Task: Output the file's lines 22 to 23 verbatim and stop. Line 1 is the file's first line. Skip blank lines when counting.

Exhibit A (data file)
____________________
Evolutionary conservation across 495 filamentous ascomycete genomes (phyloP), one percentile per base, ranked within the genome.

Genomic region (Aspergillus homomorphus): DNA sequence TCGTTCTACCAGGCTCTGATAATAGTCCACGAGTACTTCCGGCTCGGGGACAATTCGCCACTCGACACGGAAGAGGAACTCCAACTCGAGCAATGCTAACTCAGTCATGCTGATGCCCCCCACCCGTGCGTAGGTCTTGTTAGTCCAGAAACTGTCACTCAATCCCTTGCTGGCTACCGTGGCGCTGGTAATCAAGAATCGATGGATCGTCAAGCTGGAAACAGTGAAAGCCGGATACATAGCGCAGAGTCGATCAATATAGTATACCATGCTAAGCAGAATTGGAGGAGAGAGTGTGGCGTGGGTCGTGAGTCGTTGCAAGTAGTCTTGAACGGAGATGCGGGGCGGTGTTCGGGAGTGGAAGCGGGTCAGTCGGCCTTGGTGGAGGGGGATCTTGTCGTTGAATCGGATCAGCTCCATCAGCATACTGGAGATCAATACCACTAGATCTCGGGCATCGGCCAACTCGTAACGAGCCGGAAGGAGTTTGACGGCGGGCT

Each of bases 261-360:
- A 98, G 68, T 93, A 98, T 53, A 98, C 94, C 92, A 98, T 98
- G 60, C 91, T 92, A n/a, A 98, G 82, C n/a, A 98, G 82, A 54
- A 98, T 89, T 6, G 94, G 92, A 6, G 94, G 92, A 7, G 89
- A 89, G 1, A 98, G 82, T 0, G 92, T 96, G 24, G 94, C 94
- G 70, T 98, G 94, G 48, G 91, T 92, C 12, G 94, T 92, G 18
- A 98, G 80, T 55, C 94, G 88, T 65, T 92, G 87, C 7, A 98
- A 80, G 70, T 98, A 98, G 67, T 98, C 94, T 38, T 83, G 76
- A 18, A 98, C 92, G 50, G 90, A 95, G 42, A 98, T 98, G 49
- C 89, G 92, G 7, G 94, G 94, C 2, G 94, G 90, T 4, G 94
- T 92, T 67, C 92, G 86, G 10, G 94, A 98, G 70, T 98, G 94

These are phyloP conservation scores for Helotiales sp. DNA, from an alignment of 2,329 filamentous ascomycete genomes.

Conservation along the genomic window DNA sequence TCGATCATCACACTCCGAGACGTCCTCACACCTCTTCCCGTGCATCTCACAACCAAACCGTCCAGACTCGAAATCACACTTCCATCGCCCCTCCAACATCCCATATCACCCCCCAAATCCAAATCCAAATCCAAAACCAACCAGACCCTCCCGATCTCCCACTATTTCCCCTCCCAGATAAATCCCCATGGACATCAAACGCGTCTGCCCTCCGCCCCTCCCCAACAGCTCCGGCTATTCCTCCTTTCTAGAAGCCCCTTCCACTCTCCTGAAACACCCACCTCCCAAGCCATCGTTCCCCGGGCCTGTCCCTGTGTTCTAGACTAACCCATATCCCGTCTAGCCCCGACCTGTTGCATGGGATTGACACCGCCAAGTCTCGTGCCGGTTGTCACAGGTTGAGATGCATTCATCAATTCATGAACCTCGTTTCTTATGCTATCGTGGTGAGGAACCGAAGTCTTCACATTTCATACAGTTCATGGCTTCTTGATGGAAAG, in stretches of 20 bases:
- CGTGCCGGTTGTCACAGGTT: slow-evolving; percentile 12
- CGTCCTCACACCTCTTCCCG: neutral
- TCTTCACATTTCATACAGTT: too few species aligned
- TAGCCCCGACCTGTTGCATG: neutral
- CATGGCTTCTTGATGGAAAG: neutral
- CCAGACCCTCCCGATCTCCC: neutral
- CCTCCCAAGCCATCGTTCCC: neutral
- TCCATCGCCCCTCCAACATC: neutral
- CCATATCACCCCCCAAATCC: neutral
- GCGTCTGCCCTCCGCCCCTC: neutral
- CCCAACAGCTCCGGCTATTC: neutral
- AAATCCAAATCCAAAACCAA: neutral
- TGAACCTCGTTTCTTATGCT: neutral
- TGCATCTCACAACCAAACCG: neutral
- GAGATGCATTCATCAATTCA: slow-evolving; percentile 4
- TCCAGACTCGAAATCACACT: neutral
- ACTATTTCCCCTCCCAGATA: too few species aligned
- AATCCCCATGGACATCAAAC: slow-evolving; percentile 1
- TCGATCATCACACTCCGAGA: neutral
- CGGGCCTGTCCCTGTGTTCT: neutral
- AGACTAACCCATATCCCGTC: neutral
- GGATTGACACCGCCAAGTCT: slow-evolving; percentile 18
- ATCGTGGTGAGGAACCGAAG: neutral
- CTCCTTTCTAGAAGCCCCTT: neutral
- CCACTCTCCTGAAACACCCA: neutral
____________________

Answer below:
- CCTCCCAAGCCATCGTTCCC: neutral
- TCCATCGCCCCTCCAACATC: neutral